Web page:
Not Just One Thing

Around the Curve: What's on the Market's Mind

Not Just One Thing

We outline what signals the Fed, and to a lesser extent, the White House, would need to listen to in order to deviate from their current policy objectives.


After having taken a breather in July, volatility re-entered developing markets in August—and despite the headlines—the weakness wasn’t about one thing. The emerging market selloff was brought about by a more hawkish Federal Reserve (Fed), at a time when the pace of global growth has slowed. Trade tensions only added another level of uncertainty, which markets then had to price. The fact that market liquidity typically seizes up in August only exacerbated the price impact of these factors. It was the magnitude of the recent move in emerging market currencies that surprised many market participants. Though the events of early August were a short-term market contagion, emerging markets aren’t near an economic contagion—at least, not yet. We outline what signals the Fed, and to a lesser extent, the White House, would need to listen to in order to deviate from their current policy objectives.
 

The Fed

Some markets were recently unsettled by an increasingly hawkish Fed amidst the widening relative growth differentials between the U.S. and the rest of the world, and the resultant strong dollar environment. Take a look at this Federal Open Market Committee (FOMC) statement from August 1:

 

Information received since the Federal Open Market Committee met in June indicates that the labor market has continued to strengthen and that economic activity has been rising at a strong rate. Job gains have been strong, on average, in recent months, and the unemployment rate has stayed low. Household spending and business fixed investment have grown strongly. On a 12-month basis, both overall inflation and inflation for items other than food and energy remain near 2 percent. Indicators of longer-term inflation expectations are little changed, on balance.
 

Some variation of the word “strong” appears four times in the opening paragraph alone! New Fed leadership usually creates uncertainty, and Chair Jay Powell inherently sounded more hawkish right out of the gate, particularly when compared to his predecessor, Janet Yellen. The Powell Fed is resolutely focused on domestic conditions. So unless something breaks in the U.S., the Fed isn’t going to change the course of tightening. Yet, the Fed has been tightening since December 2015. What could actually give the Fed reason to turn more dovish?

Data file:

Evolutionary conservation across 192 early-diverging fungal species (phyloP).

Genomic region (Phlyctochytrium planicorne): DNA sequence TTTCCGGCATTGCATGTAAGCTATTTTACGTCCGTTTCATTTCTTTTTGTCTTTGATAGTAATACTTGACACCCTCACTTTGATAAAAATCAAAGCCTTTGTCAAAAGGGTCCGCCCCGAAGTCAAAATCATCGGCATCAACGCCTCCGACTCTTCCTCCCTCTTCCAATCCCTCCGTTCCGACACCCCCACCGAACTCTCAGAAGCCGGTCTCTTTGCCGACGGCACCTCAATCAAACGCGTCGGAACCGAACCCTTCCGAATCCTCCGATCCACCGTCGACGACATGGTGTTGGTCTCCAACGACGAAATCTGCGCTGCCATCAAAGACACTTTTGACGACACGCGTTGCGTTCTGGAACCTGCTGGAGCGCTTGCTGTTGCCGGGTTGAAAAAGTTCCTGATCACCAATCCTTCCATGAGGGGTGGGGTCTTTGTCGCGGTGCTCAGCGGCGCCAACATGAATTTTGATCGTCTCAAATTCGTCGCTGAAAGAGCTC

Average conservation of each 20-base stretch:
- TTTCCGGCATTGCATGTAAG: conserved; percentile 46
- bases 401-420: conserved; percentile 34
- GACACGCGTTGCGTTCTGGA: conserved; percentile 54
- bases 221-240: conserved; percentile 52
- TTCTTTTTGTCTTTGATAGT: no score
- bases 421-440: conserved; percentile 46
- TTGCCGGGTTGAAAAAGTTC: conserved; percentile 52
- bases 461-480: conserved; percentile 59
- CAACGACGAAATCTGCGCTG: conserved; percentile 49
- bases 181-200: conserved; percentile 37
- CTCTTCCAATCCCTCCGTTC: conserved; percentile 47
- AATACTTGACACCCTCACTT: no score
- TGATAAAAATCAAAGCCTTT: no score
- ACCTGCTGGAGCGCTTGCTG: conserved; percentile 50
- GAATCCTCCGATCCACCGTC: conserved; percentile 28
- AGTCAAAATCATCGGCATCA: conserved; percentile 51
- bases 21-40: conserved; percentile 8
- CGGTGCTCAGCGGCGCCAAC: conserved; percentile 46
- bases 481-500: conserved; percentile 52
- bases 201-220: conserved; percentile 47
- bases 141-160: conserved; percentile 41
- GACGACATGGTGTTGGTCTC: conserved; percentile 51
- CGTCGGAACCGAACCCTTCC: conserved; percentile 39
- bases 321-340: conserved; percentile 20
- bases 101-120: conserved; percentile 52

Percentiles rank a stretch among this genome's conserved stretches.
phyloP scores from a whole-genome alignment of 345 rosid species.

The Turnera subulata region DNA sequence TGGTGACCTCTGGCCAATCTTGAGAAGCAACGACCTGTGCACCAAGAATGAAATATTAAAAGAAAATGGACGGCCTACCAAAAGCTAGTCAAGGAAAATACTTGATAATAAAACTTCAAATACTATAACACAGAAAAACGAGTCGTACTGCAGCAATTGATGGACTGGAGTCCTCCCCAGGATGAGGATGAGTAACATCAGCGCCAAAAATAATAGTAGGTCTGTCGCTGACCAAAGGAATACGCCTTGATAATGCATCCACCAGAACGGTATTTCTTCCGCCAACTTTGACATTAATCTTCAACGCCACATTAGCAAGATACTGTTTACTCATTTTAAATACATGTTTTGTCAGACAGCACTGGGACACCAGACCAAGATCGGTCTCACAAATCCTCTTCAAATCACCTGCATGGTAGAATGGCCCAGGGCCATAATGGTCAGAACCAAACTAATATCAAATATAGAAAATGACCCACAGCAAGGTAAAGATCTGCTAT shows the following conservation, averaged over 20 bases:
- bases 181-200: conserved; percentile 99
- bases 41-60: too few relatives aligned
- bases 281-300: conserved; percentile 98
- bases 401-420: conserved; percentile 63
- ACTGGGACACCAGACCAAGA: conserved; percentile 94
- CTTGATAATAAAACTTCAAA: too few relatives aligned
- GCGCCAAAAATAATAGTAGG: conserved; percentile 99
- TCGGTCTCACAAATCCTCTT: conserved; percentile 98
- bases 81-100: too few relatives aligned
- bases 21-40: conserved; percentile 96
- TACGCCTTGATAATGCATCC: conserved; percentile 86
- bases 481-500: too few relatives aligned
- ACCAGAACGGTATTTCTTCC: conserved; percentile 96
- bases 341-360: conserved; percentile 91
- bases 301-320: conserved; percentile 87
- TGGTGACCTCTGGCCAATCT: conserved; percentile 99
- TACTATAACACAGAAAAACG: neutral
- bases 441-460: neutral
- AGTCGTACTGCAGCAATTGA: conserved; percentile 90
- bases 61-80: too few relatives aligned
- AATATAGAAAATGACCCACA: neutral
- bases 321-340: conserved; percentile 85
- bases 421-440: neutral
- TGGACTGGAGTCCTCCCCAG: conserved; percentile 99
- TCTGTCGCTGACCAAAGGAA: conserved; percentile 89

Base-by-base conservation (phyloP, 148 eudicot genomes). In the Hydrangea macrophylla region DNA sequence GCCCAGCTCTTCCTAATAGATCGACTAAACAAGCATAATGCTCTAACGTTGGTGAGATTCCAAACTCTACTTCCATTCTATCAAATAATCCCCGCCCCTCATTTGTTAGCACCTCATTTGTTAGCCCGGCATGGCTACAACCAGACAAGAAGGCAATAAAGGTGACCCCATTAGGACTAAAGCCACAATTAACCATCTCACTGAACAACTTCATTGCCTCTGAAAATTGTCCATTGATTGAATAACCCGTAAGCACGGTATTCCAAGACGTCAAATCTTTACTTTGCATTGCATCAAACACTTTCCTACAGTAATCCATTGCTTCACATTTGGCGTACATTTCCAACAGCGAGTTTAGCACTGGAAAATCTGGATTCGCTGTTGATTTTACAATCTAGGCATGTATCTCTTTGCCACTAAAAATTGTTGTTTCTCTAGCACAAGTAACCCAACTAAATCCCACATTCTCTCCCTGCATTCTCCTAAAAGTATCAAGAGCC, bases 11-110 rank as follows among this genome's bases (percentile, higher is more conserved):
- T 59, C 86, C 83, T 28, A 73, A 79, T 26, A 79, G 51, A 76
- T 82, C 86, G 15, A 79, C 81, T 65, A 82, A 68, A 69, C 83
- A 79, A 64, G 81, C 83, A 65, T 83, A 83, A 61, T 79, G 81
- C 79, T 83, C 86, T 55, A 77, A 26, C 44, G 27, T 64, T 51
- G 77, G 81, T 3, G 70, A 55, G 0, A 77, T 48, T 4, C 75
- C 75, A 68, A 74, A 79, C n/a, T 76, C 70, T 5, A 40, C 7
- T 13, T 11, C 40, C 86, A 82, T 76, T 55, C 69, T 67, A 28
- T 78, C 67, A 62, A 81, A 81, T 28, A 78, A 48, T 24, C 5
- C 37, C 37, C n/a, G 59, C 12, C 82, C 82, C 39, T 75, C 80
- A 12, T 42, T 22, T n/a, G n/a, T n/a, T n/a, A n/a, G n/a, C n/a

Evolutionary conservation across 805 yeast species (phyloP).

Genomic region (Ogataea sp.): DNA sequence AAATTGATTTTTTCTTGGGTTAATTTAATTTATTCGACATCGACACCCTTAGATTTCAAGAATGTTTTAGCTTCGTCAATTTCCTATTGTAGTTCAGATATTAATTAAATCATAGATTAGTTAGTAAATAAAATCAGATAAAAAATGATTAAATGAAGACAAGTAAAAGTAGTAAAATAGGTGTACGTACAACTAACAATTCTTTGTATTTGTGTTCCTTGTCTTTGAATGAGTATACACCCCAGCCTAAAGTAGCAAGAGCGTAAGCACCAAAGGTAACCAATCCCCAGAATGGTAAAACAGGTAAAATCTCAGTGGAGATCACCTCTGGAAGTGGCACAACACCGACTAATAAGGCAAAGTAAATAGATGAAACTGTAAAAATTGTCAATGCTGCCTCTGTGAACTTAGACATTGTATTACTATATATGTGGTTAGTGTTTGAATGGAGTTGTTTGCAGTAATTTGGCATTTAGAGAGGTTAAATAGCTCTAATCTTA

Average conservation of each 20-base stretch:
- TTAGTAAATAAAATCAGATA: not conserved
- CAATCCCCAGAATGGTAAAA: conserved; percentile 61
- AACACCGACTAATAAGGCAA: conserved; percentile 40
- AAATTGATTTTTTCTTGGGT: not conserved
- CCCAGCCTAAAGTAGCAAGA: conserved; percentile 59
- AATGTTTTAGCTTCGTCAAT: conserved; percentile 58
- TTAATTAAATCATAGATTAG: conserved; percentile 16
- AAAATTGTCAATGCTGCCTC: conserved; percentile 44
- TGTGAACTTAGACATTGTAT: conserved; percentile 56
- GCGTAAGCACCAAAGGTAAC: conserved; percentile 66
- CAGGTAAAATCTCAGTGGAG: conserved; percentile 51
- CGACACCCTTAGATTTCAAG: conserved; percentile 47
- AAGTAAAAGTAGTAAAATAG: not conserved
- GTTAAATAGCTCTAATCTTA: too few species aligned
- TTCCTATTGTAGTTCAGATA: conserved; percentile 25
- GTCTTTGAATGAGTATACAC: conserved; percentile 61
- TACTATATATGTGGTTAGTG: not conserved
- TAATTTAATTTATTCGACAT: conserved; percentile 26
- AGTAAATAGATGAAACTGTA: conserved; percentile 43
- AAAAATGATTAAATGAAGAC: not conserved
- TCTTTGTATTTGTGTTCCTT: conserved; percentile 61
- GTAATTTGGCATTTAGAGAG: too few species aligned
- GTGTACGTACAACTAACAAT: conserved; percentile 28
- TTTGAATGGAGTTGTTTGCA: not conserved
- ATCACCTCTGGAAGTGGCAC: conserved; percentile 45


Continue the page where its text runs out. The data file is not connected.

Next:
We expect the Fed will ultimately listen to the message embedded in the Treasury yield curve—we find it constructive that Chair Jay Powell referenced it in his recent Congressional testimony. Relative Treasury supply issuance has pushed the shorter end of the Treasury curve higher while the long end of the Treasury curve remains anchored by the relative spread differential to German Bunds. However, the real message embedded in the curve is a cautionary flag saying the Fed isn’t behind the inflation curve, a big reason why we think the Fed will eventually pay attention to this signal.

We will get more clarity on the thinking from Fed leadership at the Economic Policy Symposium later this week in Jackson Hole, but the markets aren’t expecting Powell to back off that fourth rate hike just yet. The return of U.S. dollar strength likely won’t be enough to convince the Fed to soften its hawkish tone at this juncture, but we believe the effects of a strong currency and the impact of tariffs on U.S. economic indicators should convince the Fed and White House to reconsider their policies.